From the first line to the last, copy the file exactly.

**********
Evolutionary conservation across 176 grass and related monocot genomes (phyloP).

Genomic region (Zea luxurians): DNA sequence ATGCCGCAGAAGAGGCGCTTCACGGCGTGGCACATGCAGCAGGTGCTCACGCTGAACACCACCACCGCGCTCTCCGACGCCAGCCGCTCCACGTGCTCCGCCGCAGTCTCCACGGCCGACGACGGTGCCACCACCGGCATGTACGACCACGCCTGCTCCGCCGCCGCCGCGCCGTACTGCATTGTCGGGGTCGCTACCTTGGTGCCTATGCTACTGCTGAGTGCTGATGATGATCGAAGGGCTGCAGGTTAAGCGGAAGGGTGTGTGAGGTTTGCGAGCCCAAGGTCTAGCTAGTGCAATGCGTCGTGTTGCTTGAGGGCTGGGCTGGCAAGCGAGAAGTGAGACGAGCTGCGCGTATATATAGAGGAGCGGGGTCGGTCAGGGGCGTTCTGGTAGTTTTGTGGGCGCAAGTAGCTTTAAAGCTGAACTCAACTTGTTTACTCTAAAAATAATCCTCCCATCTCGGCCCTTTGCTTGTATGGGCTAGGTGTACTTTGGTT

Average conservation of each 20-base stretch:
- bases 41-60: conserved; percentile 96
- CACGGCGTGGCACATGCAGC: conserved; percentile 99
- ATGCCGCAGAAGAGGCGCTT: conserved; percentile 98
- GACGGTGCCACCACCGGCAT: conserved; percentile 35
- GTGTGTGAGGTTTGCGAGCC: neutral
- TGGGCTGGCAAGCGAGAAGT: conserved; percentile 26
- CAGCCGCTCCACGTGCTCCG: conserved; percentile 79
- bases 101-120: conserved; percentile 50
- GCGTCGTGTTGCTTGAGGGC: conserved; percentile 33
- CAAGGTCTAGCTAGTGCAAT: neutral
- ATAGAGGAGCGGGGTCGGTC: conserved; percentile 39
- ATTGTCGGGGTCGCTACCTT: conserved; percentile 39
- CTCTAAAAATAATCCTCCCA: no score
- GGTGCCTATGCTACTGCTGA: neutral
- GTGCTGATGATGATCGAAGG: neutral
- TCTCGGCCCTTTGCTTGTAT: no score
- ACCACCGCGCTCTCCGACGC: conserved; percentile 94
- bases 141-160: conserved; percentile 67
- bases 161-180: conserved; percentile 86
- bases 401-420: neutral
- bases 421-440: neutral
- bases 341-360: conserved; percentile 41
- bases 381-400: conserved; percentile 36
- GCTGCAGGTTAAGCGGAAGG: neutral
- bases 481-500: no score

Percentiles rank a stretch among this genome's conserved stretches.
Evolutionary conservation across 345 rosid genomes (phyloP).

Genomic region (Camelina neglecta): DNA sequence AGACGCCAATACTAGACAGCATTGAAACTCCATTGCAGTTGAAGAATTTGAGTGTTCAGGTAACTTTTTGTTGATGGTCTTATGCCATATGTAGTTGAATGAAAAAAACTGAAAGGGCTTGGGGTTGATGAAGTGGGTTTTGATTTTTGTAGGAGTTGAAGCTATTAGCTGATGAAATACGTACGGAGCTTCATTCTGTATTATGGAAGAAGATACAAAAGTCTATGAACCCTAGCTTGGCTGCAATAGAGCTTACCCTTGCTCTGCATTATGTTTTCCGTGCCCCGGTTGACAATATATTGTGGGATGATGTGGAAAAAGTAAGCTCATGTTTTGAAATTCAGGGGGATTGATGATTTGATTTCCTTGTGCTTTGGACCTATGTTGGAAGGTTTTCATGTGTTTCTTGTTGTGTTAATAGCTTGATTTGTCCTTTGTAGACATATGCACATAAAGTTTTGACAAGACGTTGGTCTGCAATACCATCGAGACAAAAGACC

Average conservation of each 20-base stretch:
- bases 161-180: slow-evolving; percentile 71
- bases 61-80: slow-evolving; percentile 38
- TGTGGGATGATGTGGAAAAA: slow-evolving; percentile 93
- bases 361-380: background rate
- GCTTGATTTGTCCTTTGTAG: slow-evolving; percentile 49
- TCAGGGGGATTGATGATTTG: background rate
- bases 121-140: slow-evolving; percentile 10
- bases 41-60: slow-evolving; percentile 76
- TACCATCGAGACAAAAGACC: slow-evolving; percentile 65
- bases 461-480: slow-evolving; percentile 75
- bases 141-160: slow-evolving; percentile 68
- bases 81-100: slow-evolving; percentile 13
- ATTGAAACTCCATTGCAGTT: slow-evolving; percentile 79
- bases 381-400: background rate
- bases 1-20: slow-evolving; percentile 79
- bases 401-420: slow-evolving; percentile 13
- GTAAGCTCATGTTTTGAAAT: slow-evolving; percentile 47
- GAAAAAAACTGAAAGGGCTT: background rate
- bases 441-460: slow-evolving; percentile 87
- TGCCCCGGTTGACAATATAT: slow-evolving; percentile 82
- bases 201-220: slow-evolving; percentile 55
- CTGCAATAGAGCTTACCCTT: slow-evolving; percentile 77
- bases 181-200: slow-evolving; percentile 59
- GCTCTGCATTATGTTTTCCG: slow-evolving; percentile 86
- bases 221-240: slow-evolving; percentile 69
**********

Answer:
Evolutionary conservation across 176 grass and related monocot genomes (phyloP).

Genomic region (Zea luxurians): DNA sequence ATGCCGCAGAAGAGGCGCTTCACGGCGTGGCACATGCAGCAGGTGCTCACGCTGAACACCACCACCGCGCTCTCCGACGCCAGCCGCTCCACGTGCTCCGCCGCAGTCTCCACGGCCGACGACGGTGCCACCACCGGCATGTACGACCACGCCTGCTCCGCCGCCGCCGCGCCGTACTGCATTGTCGGGGTCGCTACCTTGGTGCCTATGCTACTGCTGAGTGCTGATGATGATCGAAGGGCTGCAGGTTAAGCGGAAGGGTGTGTGAGGTTTGCGAGCCCAAGGTCTAGCTAGTGCAATGCGTCGTGTTGCTTGAGGGCTGGGCTGGCAAGCGAGAAGTGAGACGAGCTGCGCGTATATATAGAGGAGCGGGGTCGGTCAGGGGCGTTCTGGTAGTTTTGTGGGCGCAAGTAGCTTTAAAGCTGAACTCAACTTGTTTACTCTAAAAATAATCCTCCCATCTCGGCCCTTTGCTTGTATGGGCTAGGTGTACTTTGGTT

Average conservation of each 20-base stretch:
- bases 41-60: conserved; percentile 96
- CACGGCGTGGCACATGCAGC: conserved; percentile 99
- ATGCCGCAGAAGAGGCGCTT: conserved; percentile 98
- GACGGTGCCACCACCGGCAT: conserved; percentile 35
- GTGTGTGAGGTTTGCGAGCC: neutral
- TGGGCTGGCAAGCGAGAAGT: conserved; percentile 26
- CAGCCGCTCCACGTGCTCCG: conserved; percentile 79
- bases 101-120: conserved; percentile 50
- GCGTCGTGTTGCTTGAGGGC: conserved; percentile 33
- CAAGGTCTAGCTAGTGCAAT: neutral
- ATAGAGGAGCGGGGTCGGTC: conserved; percentile 39
- ATTGTCGGGGTCGCTACCTT: conserved; percentile 39
- CTCTAAAAATAATCCTCCCA: no score
- GGTGCCTATGCTACTGCTGA: neutral
- GTGCTGATGATGATCGAAGG: neutral
- TCTCGGCCCTTTGCTTGTAT: no score
- ACCACCGCGCTCTCCGACGC: conserved; percentile 94
- bases 141-160: conserved; percentile 67
- bases 161-180: conserved; percentile 86
- bases 401-420: neutral
- bases 421-440: neutral
- bases 341-360: conserved; percentile 41
- bases 381-400: conserved; percentile 36
- GCTGCAGGTTAAGCGGAAGG: neutral
- bases 481-500: no score

Percentiles rank a stretch among this genome's conserved stretches.
Evolutionary conservation across 345 rosid genomes (phyloP).

Genomic region (Camelina neglecta): DNA sequence AGACGCCAATACTAGACAGCATTGAAACTCCATTGCAGTTGAAGAATTTGAGTGTTCAGGTAACTTTTTGTTGATGGTCTTATGCCATATGTAGTTGAATGAAAAAAACTGAAAGGGCTTGGGGTTGATGAAGTGGGTTTTGATTTTTGTAGGAGTTGAAGCTATTAGCTGATGAAATACGTACGGAGCTTCATTCTGTATTATGGAAGAAGATACAAAAGTCTATGAACCCTAGCTTGGCTGCAATAGAGCTTACCCTTGCTCTGCATTATGTTTTCCGTGCCCCGGTTGACAATATATTGTGGGATGATGTGGAAAAAGTAAGCTCATGTTTTGAAATTCAGGGGGATTGATGATTTGATTTCCTTGTGCTTTGGACCTATGTTGGAAGGTTTTCATGTGTTTCTTGTTGTGTTAATAGCTTGATTTGTCCTTTGTAGACATATGCACATAAAGTTTTGACAAGACGTTGGTCTGCAATACCATCGAGACAAAAGACC

Average conservation of each 20-base stretch:
- bases 161-180: slow-evolving; percentile 71
- bases 61-80: slow-evolving; percentile 38
- TGTGGGATGATGTGGAAAAA: slow-evolving; percentile 93
- bases 361-380: background rate
- GCTTGATTTGTCCTTTGTAG: slow-evolving; percentile 49
- TCAGGGGGATTGATGATTTG: background rate
- bases 121-140: slow-evolving; percentile 10
- bases 41-60: slow-evolving; percentile 76
- TACCATCGAGACAAAAGACC: slow-evolving; percentile 65
- bases 461-480: slow-evolving; percentile 75
- bases 141-160: slow-evolving; percentile 68
- bases 81-100: slow-evolving; percentile 13
- ATTGAAACTCCATTGCAGTT: slow-evolving; percentile 79
- bases 381-400: background rate
- bases 1-20: slow-evolving; percentile 79
- bases 401-420: slow-evolving; percentile 13
- GTAAGCTCATGTTTTGAAAT: slow-evolving; percentile 47
- GAAAAAAACTGAAAGGGCTT: background rate
- bases 441-460: slow-evolving; percentile 87
- TGCCCCGGTTGACAATATAT: slow-evolving; percentile 82
- bases 201-220: slow-evolving; percentile 55
- CTGCAATAGAGCTTACCCTT: slow-evolving; percentile 77
- bases 181-200: slow-evolving; percentile 59
- GCTCTGCATTATGTTTTCCG: slow-evolving; percentile 86
- bases 221-240: slow-evolving; percentile 69